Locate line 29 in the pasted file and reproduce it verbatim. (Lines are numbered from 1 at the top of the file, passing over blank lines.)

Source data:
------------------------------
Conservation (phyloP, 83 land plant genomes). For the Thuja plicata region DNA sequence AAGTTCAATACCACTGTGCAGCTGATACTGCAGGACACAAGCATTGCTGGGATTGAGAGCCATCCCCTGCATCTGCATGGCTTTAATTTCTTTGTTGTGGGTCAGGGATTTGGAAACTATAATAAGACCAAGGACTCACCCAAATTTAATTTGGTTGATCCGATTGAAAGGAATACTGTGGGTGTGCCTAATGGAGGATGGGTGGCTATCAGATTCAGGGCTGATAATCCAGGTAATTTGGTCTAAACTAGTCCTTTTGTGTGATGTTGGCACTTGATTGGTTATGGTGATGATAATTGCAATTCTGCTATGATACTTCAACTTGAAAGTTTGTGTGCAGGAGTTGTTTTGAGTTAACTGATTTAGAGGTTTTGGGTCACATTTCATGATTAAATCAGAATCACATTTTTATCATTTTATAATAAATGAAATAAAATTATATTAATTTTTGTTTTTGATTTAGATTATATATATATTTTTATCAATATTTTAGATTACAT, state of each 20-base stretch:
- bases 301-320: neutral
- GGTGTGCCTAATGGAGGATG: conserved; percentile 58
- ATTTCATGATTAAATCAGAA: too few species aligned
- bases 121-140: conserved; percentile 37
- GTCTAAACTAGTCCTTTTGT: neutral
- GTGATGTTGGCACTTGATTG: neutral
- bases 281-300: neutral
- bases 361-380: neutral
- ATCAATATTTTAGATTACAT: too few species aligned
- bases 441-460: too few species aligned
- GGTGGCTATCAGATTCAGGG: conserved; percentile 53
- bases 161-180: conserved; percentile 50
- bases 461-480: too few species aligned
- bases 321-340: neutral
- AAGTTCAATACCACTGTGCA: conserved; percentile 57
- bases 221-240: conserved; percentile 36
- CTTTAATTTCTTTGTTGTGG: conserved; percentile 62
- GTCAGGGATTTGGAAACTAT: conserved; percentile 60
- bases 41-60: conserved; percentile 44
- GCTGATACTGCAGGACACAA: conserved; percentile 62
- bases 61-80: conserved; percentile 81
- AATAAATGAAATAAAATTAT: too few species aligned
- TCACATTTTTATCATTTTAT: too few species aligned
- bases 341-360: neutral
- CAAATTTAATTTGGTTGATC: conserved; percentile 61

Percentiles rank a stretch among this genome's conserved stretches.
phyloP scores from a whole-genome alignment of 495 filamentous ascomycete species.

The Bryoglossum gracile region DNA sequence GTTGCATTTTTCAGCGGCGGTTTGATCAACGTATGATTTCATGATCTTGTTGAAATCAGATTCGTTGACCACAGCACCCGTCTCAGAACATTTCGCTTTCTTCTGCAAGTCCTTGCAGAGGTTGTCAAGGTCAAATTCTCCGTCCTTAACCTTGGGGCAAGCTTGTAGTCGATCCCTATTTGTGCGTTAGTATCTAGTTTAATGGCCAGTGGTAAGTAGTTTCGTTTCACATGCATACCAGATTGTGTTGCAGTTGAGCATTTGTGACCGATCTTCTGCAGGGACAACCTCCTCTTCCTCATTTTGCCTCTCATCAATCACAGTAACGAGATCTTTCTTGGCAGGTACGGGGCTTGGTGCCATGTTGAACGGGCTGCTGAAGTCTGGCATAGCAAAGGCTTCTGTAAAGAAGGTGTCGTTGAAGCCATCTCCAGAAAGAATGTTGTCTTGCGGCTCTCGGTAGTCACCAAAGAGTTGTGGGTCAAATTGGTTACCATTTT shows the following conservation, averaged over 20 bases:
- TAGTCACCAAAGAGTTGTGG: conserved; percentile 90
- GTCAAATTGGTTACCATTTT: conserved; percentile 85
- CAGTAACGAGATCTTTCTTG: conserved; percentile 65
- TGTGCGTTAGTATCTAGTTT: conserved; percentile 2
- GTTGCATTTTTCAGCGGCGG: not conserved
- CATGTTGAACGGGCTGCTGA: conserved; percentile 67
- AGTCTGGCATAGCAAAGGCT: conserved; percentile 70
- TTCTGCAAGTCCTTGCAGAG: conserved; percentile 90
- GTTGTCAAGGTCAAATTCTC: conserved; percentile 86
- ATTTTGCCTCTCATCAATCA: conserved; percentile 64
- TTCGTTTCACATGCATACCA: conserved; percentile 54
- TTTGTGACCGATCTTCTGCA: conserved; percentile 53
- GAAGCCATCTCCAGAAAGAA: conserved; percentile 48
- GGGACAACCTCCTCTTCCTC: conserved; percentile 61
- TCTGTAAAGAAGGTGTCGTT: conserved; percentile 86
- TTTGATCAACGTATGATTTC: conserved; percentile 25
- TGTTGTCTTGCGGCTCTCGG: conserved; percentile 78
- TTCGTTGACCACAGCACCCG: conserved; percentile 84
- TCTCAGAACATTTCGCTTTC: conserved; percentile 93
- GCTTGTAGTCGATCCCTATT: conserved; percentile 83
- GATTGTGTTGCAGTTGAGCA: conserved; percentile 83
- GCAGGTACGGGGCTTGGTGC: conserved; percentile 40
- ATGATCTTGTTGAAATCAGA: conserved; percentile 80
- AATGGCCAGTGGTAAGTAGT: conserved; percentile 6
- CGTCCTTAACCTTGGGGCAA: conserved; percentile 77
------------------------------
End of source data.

The Bryoglossum gracile region DNA sequence GTTGCATTTTTCAGCGGCGGTTTGATCAACGTATGATTTCATGATCTTGTTGAAATCAGATTCGTTGACCACAGCACCCGTCTCAGAACATTTCGCTTTCTTCTGCAAGTCCTTGCAGAGGTTGTCAAGGTCAAATTCTCCGTCCTTAACCTTGGGGCAAGCTTGTAGTCGATCCCTATTTGTGCGTTAGTATCTAGTTTAATGGCCAGTGGTAAGTAGTTTCGTTTCACATGCATACCAGATTGTGTTGCAGTTGAGCATTTGTGACCGATCTTCTGCAGGGACAACCTCCTCTTCCTCATTTTGCCTCTCATCAATCACAGTAACGAGATCTTTCTTGGCAGGTACGGGGCTTGGTGCCATGTTGAACGGGCTGCTGAAGTCTGGCATAGCAAAGGCTTCTGTAAAGAAGGTGTCGTTGAAGCCATCTCCAGAAAGAATGTTGTCTTGCGGCTCTCGGTAGTCACCAAAGAGTTGTGGGTCAAATTGGTTACCATTTT shows the following conservation, averaged over 20 bases: